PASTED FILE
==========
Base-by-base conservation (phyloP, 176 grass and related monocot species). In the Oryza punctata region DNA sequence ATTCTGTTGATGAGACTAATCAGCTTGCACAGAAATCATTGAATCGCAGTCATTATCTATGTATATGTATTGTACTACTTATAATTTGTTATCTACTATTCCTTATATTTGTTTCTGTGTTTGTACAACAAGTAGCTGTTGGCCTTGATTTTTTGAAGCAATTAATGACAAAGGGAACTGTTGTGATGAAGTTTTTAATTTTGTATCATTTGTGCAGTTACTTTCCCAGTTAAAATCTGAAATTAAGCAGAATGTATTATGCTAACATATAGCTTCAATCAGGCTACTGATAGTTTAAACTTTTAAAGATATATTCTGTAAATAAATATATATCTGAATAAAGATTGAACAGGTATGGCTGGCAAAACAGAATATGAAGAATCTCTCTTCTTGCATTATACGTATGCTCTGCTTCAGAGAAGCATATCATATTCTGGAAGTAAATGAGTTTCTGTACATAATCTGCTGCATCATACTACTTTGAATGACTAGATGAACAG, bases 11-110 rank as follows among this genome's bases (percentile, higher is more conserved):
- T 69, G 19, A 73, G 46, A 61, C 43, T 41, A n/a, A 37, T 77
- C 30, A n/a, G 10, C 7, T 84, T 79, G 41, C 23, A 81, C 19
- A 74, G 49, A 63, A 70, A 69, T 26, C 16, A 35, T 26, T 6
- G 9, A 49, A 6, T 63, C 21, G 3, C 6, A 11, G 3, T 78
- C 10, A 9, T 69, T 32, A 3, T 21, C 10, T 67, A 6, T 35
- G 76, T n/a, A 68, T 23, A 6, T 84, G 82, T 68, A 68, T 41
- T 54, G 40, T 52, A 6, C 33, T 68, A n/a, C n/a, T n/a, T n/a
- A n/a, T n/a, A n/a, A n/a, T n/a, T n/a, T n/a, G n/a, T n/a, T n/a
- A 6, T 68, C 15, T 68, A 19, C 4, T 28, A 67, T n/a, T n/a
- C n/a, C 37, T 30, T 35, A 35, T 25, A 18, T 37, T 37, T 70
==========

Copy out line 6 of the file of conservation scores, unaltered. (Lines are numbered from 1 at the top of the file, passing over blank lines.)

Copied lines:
- C 10, A 9, T 69, T 32, A 3, T 21, C 10, T 67, A 6, T 35